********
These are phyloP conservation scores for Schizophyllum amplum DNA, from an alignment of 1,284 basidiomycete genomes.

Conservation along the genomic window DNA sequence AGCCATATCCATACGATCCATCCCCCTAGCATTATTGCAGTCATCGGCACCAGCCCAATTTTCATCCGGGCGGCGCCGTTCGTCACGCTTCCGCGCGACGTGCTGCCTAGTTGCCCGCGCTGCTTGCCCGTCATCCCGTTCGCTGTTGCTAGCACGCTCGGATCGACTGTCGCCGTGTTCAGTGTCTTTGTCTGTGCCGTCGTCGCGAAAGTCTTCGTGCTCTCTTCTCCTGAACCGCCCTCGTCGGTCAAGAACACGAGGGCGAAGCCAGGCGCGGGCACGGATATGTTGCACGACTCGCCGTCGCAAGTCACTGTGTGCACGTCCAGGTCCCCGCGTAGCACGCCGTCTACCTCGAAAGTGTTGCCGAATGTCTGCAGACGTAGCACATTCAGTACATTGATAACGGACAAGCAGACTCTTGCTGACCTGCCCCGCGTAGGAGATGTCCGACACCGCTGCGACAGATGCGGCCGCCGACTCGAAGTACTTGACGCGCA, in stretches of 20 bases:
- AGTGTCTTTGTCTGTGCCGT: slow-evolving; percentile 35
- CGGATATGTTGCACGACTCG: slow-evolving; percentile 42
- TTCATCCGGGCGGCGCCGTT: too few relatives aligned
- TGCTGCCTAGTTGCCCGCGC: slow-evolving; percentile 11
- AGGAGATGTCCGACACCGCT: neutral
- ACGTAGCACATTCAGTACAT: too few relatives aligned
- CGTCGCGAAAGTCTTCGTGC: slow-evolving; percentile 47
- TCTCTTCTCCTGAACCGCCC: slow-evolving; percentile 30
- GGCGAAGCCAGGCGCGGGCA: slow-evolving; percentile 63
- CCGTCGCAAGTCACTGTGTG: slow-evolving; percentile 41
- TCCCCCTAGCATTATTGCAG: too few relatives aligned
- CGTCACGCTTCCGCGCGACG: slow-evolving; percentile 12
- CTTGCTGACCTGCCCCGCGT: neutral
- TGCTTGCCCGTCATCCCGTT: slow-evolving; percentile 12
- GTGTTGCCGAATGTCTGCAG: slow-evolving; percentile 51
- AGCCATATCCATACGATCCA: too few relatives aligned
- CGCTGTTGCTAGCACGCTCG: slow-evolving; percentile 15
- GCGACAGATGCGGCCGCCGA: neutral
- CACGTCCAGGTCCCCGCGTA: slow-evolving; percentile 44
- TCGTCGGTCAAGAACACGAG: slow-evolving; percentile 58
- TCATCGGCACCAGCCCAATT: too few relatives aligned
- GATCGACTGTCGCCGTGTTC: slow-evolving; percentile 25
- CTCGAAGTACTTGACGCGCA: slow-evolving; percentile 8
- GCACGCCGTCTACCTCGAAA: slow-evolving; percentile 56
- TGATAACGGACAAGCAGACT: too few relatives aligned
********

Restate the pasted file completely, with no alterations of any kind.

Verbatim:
These are phyloP conservation scores for Schizophyllum amplum DNA, from an alignment of 1,284 basidiomycete genomes.

Conservation along the genomic window DNA sequence AGCCATATCCATACGATCCATCCCCCTAGCATTATTGCAGTCATCGGCACCAGCCCAATTTTCATCCGGGCGGCGCCGTTCGTCACGCTTCCGCGCGACGTGCTGCCTAGTTGCCCGCGCTGCTTGCCCGTCATCCCGTTCGCTGTTGCTAGCACGCTCGGATCGACTGTCGCCGTGTTCAGTGTCTTTGTCTGTGCCGTCGTCGCGAAAGTCTTCGTGCTCTCTTCTCCTGAACCGCCCTCGTCGGTCAAGAACACGAGGGCGAAGCCAGGCGCGGGCACGGATATGTTGCACGACTCGCCGTCGCAAGTCACTGTGTGCACGTCCAGGTCCCCGCGTAGCACGCCGTCTACCTCGAAAGTGTTGCCGAATGTCTGCAGACGTAGCACATTCAGTACATTGATAACGGACAAGCAGACTCTTGCTGACCTGCCCCGCGTAGGAGATGTCCGACACCGCTGCGACAGATGCGGCCGCCGACTCGAAGTACTTGACGCGCA, in stretches of 20 bases:
- AGTGTCTTTGTCTGTGCCGT: slow-evolving; percentile 35
- CGGATATGTTGCACGACTCG: slow-evolving; percentile 42
- TTCATCCGGGCGGCGCCGTT: too few relatives aligned
- TGCTGCCTAGTTGCCCGCGC: slow-evolving; percentile 11
- AGGAGATGTCCGACACCGCT: neutral
- ACGTAGCACATTCAGTACAT: too few relatives aligned
- CGTCGCGAAAGTCTTCGTGC: slow-evolving; percentile 47
- TCTCTTCTCCTGAACCGCCC: slow-evolving; percentile 30
- GGCGAAGCCAGGCGCGGGCA: slow-evolving; percentile 63
- CCGTCGCAAGTCACTGTGTG: slow-evolving; percentile 41
- TCCCCCTAGCATTATTGCAG: too few relatives aligned
- CGTCACGCTTCCGCGCGACG: slow-evolving; percentile 12
- CTTGCTGACCTGCCCCGCGT: neutral
- TGCTTGCCCGTCATCCCGTT: slow-evolving; percentile 12
- GTGTTGCCGAATGTCTGCAG: slow-evolving; percentile 51
- AGCCATATCCATACGATCCA: too few relatives aligned
- CGCTGTTGCTAGCACGCTCG: slow-evolving; percentile 15
- GCGACAGATGCGGCCGCCGA: neutral
- CACGTCCAGGTCCCCGCGTA: slow-evolving; percentile 44
- TCGTCGGTCAAGAACACGAG: slow-evolving; percentile 58
- TCATCGGCACCAGCCCAATT: too few relatives aligned
- GATCGACTGTCGCCGTGTTC: slow-evolving; percentile 25
- CTCGAAGTACTTGACGCGCA: slow-evolving; percentile 8
- GCACGCCGTCTACCTCGAAA: slow-evolving; percentile 56
- TGATAACGGACAAGCAGACT: too few relatives aligned